At first, like any good captain, Chris Taibi told his Wantagh soccer teammates to stay positive when the lopsided losses started to accumulate earlier this season.
When the Warriors lost to Great Neck North, 5-1, on Sept. 17, Taibi became convinced a change was needed.
Taibi, who was voted by the coaches last year as the top player in Conference A-I, thought he should be switched from midfield to defense.
Taibi kept the idea to himself because "we have a good coach who knows what he's doing," he said. The funny thing is, Wantagh coach Tom Liguori was thinking the same thing.
The two had never discussed the change, but at Wantagh's next practice following that loss, Liguori made it official: Taibi, who plays defense on his club team, would be Wantagh's new starting center back.
"We were very thin in the back so I went back to the drawing board," Liguori said. "I put him back there because he's our best player. Why not put your best player where you're most susceptible?"
Said Taibi, "I was really happy because it was the exact thing I was thinking should happen."
It's worked. Wantagh is 2-2-2 since Taibi was moved with a goal differential of zero. The Warriors were previously 1-3 with a goal differential of minus-10.
It took one play, Taibi said, for him to realize the change was for the best. In his first game on defense against Bellmore JFK on Sept. 19, Taibi made a swift tackle to prevent a goal on a breakaway. At halftime he told Liguori, "I think this is it. They're not going to score from here." Wantagh won, 1-0.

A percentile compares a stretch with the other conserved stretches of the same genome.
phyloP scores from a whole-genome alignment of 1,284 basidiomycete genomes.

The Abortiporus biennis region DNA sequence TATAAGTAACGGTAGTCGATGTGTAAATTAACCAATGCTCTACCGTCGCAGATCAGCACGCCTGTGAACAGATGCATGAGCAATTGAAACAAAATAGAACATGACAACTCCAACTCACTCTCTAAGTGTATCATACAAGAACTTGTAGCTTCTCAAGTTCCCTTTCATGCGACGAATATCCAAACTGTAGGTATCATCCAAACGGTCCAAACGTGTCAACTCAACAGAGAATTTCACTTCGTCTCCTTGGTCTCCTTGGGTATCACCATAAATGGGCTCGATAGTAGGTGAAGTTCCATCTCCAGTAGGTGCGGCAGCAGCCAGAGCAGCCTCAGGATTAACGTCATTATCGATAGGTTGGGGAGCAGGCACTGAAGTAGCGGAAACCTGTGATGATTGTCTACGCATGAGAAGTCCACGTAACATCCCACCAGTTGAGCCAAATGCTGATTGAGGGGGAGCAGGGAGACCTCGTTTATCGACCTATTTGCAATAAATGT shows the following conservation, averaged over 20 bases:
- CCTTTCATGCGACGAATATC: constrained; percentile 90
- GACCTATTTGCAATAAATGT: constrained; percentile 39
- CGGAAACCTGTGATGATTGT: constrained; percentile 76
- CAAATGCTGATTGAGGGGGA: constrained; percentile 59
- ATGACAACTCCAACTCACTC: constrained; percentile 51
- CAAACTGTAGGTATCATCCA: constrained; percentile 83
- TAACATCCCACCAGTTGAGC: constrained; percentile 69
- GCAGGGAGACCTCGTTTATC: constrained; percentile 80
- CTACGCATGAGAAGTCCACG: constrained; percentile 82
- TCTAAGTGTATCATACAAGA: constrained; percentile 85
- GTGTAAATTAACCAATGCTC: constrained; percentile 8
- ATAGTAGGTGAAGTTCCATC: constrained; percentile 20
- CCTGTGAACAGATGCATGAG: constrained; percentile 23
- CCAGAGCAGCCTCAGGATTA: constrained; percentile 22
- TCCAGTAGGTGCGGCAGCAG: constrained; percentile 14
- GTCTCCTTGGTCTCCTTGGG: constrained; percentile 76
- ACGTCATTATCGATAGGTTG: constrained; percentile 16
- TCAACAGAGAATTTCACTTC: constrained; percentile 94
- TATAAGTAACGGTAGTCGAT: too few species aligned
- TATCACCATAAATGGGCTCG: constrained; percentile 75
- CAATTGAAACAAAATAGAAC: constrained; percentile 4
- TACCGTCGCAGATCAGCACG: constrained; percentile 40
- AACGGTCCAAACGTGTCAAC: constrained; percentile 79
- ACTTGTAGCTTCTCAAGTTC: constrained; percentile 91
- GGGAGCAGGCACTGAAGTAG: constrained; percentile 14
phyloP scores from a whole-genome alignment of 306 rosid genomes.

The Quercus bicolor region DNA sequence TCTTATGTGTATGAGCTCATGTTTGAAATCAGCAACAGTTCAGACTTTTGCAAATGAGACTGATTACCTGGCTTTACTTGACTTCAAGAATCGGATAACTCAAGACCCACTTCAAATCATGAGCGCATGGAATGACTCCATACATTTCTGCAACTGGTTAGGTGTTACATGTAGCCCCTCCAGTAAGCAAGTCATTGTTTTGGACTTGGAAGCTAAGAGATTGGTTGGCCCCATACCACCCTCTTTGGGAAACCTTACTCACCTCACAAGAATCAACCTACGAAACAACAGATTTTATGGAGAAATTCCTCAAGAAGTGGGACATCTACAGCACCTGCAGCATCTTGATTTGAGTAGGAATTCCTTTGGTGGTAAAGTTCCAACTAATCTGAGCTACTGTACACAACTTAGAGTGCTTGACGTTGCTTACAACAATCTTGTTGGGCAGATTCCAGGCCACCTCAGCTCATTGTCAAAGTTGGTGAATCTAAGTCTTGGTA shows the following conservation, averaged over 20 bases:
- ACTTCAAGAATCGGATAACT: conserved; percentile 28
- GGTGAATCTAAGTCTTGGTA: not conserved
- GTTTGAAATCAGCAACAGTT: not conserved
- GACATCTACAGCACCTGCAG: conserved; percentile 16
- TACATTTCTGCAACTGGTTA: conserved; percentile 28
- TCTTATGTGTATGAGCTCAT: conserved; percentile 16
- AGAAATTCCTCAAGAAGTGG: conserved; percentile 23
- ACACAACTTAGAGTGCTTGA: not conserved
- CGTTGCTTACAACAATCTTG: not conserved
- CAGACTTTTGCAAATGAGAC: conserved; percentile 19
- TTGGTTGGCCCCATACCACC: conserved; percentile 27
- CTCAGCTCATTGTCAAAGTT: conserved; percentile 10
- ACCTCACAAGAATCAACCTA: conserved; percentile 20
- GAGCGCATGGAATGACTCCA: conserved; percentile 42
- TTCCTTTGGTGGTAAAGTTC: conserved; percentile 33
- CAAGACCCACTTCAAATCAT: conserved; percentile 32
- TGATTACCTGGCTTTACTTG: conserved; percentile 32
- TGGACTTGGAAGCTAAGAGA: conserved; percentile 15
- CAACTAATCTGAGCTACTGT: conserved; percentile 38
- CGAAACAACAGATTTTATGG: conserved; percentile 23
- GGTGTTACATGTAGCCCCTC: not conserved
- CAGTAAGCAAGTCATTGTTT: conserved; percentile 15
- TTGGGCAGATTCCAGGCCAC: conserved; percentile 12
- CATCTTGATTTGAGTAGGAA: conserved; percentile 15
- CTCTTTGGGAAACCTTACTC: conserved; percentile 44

"We just needed someone we could rely on in the back," Taibi said. "When I got back there, I started to take control and it helped our team a lot."
Taibi played so well in a game against Jericho that Jayhawks coach Dani Braga walked over to Liguori and asked who No. 8 was playing defense.
"I remembered Taibi from last year, but I had no idea Tom put him in the back," Braga said. "He won every ball and made things difficult for us. I think he's the county's best player."
Despite Taibi's strong performance, Jericho beat Wantagh, 1-0. Afterward, Liguori asked his players to write a description of their strengths and weaknesses. Taibi wrote one of his best strengths is his integrity.
"That's like a huge part of who I am," Taibi said.
In fifth grade, Taibi said he saw a group of kids attempt to forcefully tie one of his friends to a tree. Taibi said he was the only one who stepped in to protect the friend.
"A lot of people didn't like that because I went against what everyone wanted to do," Taibi said. "But I knew what I did was the right thing to do. Ever since then I've always been one to do the right thing."
It carries over on the soccer field.
"My whole thing is I want to play with integrity and do what I think is right," Taibi said, "even if it's not something I particularly want to do."
Even if that means playing defense instead of creating scoring plays in an effort to win games.